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Head-on and Dead-on

Magdalena Kay

Seamus Heaney as Aesthetic Thinker: A Study of the Prose, by Eugene O’Brien, Syracuse University Press, 336 pp, $39.95, ISBN: 978-0815634485

In his most recent book on Seamus Heaney, Eugene O’Brien commendably situates this prolific, mutable poet’s prose in the canon of conceptual thought that some call theory and some philosophy; more specifically, within the European aesthetic tradition after Kant and Hegel. Given Heaney’s reputation as an accessible writer, O’Brien’s justification is not self-evident. Given Heaney’s corpus of prose writing, it is not easy. It spans his whole writing life and ranges widely over a territory that O’Brien nominates “aesthetic thinking”. Aesthetic, because Heaney is concerned not just with poetry but with the place of the arts in the socio-political world, and indeed, the sort of thinking and feeling that we associate with creativity; thinking, because Heaney’s essays represent many stages of thinking about (not through, because there is no obvious terminus) art’s place in the world, and should not be seen as a single thought.

The book’s first task is to justify the concept of poetic thinking. We commonly separate the poetic and the rational in everyday life, opposing “poetic” ways of speaking with normal, comprehensible ways. We also commonly value intellect (allied with rationality) over emotion (allied with irrationality and unreason). Of course, such opposition diminishes the poetic, which can and does easily encompass the rational, the intellectual, even the quotidian, as well as the emotional. O’Brien pushes this argument further. Thinking in prose can itself be “poetic” in its character. Any discussion of Heaney’s aesthetic thinking must criss-cross from one side to the other in a continual dance between binary terms.

This is what O’Brien wants to clarify, to justify, and to expand. He points out that for Heaney, structures are dynamic, not immovable. Heaney repeatedly asks us to consider how many of the binaries structuring our lives could be rethought, and puts his life forward as an example: in O’Brien’s words, Heaney is often “displaced from a confidence in a single position by his disposition to be affected by all positions, negatively rather than positively capable”. In other words, Heaney listens as well as speaks, and allows himself to change in response to the opinions of others. One who can put aside the claims of identity and ego in order to be affected by others is “negatively capable”, to apply John Keats’s famous phrase about poets; would that this were a more common quality.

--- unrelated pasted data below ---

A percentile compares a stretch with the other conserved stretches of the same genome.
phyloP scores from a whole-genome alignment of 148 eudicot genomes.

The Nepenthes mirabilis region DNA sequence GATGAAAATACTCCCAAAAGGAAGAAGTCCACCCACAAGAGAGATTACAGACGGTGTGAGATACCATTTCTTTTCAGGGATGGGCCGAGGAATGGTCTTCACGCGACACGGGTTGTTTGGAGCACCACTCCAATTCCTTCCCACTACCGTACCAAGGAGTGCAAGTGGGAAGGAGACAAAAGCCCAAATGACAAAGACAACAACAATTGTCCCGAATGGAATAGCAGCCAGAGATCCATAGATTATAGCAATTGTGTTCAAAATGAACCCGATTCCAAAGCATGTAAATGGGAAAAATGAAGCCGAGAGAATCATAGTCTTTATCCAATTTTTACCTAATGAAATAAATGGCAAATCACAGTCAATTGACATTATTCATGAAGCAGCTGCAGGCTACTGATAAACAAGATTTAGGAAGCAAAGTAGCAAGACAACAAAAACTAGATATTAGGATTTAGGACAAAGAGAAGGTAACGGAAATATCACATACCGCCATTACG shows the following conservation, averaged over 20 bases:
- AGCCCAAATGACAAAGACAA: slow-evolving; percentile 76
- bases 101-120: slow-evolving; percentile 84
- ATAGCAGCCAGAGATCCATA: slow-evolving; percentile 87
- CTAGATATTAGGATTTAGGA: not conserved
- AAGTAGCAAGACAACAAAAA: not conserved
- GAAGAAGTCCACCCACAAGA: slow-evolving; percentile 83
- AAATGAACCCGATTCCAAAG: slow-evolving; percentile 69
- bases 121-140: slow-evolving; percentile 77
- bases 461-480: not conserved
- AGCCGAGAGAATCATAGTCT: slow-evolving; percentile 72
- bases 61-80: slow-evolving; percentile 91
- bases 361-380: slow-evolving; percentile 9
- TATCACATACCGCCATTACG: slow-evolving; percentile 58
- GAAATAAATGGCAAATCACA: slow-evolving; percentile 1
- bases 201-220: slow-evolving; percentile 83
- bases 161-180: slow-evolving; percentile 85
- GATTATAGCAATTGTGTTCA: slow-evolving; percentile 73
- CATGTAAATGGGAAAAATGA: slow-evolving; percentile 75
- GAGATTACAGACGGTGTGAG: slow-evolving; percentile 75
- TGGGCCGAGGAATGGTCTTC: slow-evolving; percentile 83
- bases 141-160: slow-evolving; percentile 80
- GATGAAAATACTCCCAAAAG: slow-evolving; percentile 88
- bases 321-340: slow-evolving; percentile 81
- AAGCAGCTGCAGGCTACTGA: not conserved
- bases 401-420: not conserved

O’Brien uses the phrase in a political context, which is obviously central to understanding Heaney, a Catholic from Northern Ireland. Indeed, his discussion of Heaney’s politics and understanding of place is admirably nuanced, yet never unclear. He does full justice to Heaney’s complex understanding of “locations of writing”, places enlivened by association with literature, and his related understanding of his own home, which situates it in a broad spatial and temporal context. O’Brien carefully teases out several of the “rhizomatic” connections that link Heaney to other writers and philosophers, but by doing so, he also reveals the extent to which Heaney is not, finally, an academic.

This becomes an issue to consider when reading a scholarly study of Heaney’s prose. The poet’s humorous, idiomatic, and, often, deliberately casual phrases are well situated in a rigorously intellectual context by O’Brien, yet also proclaim their unacademic nature: the bodily, felt dimension of poetry, for example, is described by Heaney as “the dead-on and the head-on-ness”. There is surely a reason he does not call it somatic and haptic, and this is where all of us scholars run aground. Paraphrase one must. The academy demands erudition as well as clarity, and Heaney’s type of erudition is different from that sought by scholars. Let us remember that even when teaching at Harvard, he occupied an unusual professorship, of rhetoric and oratory, and taught creative writing. His academic intelligence is formidable but he does not try to write, or think, like a typical academic. His connections to other thinkers often seem idiosyncratic and personal, not made to build a rational intellectual structure. This is certainly not meant to suggest weakness – one of the great pleasures of reading Heaney is to watch his mind make connections, and his ear hear echoes, that we may have never considered. But his muse is the muse of poetry. Might poetry sometimes resist philosophical speculation as well as invite it? O’Brien’s fine study dares us to ask a question that pushes us to contemplate a further binary, that of invitation and resistance, which has immense implications for the study of aesthetics.


Magdalena Kay has written books about Seamus Heaney as well as the relationship between Irish and Polish poetry. She is currently writing a book about Philip Larkin and Charles Tomlinson entitledPoetry Against the World. She teaches British and Irish literature at the University of Victoria in British Columbia, Canada, where she is an associate professor of English.



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